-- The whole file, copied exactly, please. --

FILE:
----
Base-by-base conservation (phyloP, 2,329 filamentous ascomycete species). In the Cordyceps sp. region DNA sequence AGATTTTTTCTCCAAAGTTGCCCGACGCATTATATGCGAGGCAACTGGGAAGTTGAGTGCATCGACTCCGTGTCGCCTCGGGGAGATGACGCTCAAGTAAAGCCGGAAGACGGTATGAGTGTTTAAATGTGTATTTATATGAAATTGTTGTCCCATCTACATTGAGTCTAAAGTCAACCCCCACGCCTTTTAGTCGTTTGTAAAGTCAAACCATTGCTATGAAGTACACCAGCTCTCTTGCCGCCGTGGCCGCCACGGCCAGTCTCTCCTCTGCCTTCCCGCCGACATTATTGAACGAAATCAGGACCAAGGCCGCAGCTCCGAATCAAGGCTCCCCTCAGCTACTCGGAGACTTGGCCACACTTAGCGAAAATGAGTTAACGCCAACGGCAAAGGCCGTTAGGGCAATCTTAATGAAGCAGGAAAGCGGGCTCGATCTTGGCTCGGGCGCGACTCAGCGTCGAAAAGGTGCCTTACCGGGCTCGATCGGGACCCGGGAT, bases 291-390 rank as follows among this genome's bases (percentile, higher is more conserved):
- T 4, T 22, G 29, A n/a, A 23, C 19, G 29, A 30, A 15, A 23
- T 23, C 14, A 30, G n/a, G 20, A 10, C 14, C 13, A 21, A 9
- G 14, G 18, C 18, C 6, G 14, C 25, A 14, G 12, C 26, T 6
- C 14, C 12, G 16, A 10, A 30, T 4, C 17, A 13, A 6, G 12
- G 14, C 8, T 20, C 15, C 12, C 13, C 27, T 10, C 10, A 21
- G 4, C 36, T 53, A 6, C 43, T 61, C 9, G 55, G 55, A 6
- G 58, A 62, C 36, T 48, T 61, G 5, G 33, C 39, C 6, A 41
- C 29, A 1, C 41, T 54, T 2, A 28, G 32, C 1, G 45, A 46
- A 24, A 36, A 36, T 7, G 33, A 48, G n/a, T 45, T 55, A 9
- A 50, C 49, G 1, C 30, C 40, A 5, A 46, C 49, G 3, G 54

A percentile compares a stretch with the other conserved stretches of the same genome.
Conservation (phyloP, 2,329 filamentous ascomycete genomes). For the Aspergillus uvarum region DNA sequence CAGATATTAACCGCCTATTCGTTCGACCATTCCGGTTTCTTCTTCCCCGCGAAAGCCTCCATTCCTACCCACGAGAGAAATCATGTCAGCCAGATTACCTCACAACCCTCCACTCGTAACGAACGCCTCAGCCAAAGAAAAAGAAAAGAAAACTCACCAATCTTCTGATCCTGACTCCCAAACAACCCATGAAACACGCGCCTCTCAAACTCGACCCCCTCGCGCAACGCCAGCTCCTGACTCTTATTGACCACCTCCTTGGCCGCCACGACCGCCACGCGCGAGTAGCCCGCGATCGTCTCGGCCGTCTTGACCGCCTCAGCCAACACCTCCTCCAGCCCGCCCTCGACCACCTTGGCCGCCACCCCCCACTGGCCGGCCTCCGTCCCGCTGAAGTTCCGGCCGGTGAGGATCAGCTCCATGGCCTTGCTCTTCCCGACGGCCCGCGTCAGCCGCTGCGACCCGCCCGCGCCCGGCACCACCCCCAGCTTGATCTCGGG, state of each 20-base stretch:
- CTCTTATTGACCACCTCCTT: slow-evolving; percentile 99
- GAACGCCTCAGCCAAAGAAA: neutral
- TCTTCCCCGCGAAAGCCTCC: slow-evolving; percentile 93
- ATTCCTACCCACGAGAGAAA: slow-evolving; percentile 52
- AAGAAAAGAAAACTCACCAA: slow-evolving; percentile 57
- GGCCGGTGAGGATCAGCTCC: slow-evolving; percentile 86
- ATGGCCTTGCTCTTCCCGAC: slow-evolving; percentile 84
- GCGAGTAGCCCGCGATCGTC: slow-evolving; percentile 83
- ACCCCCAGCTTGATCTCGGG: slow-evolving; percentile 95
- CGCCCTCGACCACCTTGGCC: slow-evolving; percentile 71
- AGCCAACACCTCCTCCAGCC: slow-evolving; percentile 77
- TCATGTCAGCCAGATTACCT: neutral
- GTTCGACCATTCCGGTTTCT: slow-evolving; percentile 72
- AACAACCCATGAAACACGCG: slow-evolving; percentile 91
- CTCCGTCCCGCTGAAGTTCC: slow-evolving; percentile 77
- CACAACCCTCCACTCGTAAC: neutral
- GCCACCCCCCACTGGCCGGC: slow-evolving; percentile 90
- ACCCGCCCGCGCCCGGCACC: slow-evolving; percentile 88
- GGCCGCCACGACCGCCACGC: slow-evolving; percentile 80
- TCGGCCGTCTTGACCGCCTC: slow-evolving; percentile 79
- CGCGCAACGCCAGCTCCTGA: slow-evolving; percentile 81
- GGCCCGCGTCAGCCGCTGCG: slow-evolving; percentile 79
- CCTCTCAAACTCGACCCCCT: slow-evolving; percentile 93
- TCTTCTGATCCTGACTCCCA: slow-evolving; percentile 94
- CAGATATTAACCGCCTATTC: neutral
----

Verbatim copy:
Base-by-base conservation (phyloP, 2,329 filamentous ascomycete species). In the Cordyceps sp. region DNA sequence AGATTTTTTCTCCAAAGTTGCCCGACGCATTATATGCGAGGCAACTGGGAAGTTGAGTGCATCGACTCCGTGTCGCCTCGGGGAGATGACGCTCAAGTAAAGCCGGAAGACGGTATGAGTGTTTAAATGTGTATTTATATGAAATTGTTGTCCCATCTACATTGAGTCTAAAGTCAACCCCCACGCCTTTTAGTCGTTTGTAAAGTCAAACCATTGCTATGAAGTACACCAGCTCTCTTGCCGCCGTGGCCGCCACGGCCAGTCTCTCCTCTGCCTTCCCGCCGACATTATTGAACGAAATCAGGACCAAGGCCGCAGCTCCGAATCAAGGCTCCCCTCAGCTACTCGGAGACTTGGCCACACTTAGCGAAAATGAGTTAACGCCAACGGCAAAGGCCGTTAGGGCAATCTTAATGAAGCAGGAAAGCGGGCTCGATCTTGGCTCGGGCGCGACTCAGCGTCGAAAAGGTGCCTTACCGGGCTCGATCGGGACCCGGGAT, bases 291-390 rank as follows among this genome's bases (percentile, higher is more conserved):
- T 4, T 22, G 29, A n/a, A 23, C 19, G 29, A 30, A 15, A 23
- T 23, C 14, A 30, G n/a, G 20, A 10, C 14, C 13, A 21, A 9
- G 14, G 18, C 18, C 6, G 14, C 25, A 14, G 12, C 26, T 6
- C 14, C 12, G 16, A 10, A 30, T 4, C 17, A 13, A 6, G 12
- G 14, C 8, T 20, C 15, C 12, C 13, C 27, T 10, C 10, A 21
- G 4, C 36, T 53, A 6, C 43, T 61, C 9, G 55, G 55, A 6
- G 58, A 62, C 36, T 48, T 61, G 5, G 33, C 39, C 6, A 41
- C 29, A 1, C 41, T 54, T 2, A 28, G 32, C 1, G 45, A 46
- A 24, A 36, A 36, T 7, G 33, A 48, G n/a, T 45, T 55, A 9
- A 50, C 49, G 1, C 30, C 40, A 5, A 46, C 49, G 3, G 54

A percentile compares a stretch with the other conserved stretches of the same genome.
Conservation (phyloP, 2,329 filamentous ascomycete genomes). For the Aspergillus uvarum region DNA sequence CAGATATTAACCGCCTATTCGTTCGACCATTCCGGTTTCTTCTTCCCCGCGAAAGCCTCCATTCCTACCCACGAGAGAAATCATGTCAGCCAGATTACCTCACAACCCTCCACTCGTAACGAACGCCTCAGCCAAAGAAAAAGAAAAGAAAACTCACCAATCTTCTGATCCTGACTCCCAAACAACCCATGAAACACGCGCCTCTCAAACTCGACCCCCTCGCGCAACGCCAGCTCCTGACTCTTATTGACCACCTCCTTGGCCGCCACGACCGCCACGCGCGAGTAGCCCGCGATCGTCTCGGCCGTCTTGACCGCCTCAGCCAACACCTCCTCCAGCCCGCCCTCGACCACCTTGGCCGCCACCCCCCACTGGCCGGCCTCCGTCCCGCTGAAGTTCCGGCCGGTGAGGATCAGCTCCATGGCCTTGCTCTTCCCGACGGCCCGCGTCAGCCGCTGCGACCCGCCCGCGCCCGGCACCACCCCCAGCTTGATCTCGGG, state of each 20-base stretch:
- CTCTTATTGACCACCTCCTT: slow-evolving; percentile 99
- GAACGCCTCAGCCAAAGAAA: neutral
- TCTTCCCCGCGAAAGCCTCC: slow-evolving; percentile 93
- ATTCCTACCCACGAGAGAAA: slow-evolving; percentile 52
- AAGAAAAGAAAACTCACCAA: slow-evolving; percentile 57
- GGCCGGTGAGGATCAGCTCC: slow-evolving; percentile 86
- ATGGCCTTGCTCTTCCCGAC: slow-evolving; percentile 84
- GCGAGTAGCCCGCGATCGTC: slow-evolving; percentile 83
- ACCCCCAGCTTGATCTCGGG: slow-evolving; percentile 95
- CGCCCTCGACCACCTTGGCC: slow-evolving; percentile 71
- AGCCAACACCTCCTCCAGCC: slow-evolving; percentile 77
- TCATGTCAGCCAGATTACCT: neutral
- GTTCGACCATTCCGGTTTCT: slow-evolving; percentile 72
- AACAACCCATGAAACACGCG: slow-evolving; percentile 91
- CTCCGTCCCGCTGAAGTTCC: slow-evolving; percentile 77
- CACAACCCTCCACTCGTAAC: neutral
- GCCACCCCCCACTGGCCGGC: slow-evolving; percentile 90
- ACCCGCCCGCGCCCGGCACC: slow-evolving; percentile 88
- GGCCGCCACGACCGCCACGC: slow-evolving; percentile 80
- TCGGCCGTCTTGACCGCCTC: slow-evolving; percentile 79
- CGCGCAACGCCAGCTCCTGA: slow-evolving; percentile 81
- GGCCCGCGTCAGCCGCTGCG: slow-evolving; percentile 79
- CCTCTCAAACTCGACCCCCT: slow-evolving; percentile 93
- TCTTCTGATCCTGACTCCCA: slow-evolving; percentile 94
- CAGATATTAACCGCCTATTC: neutral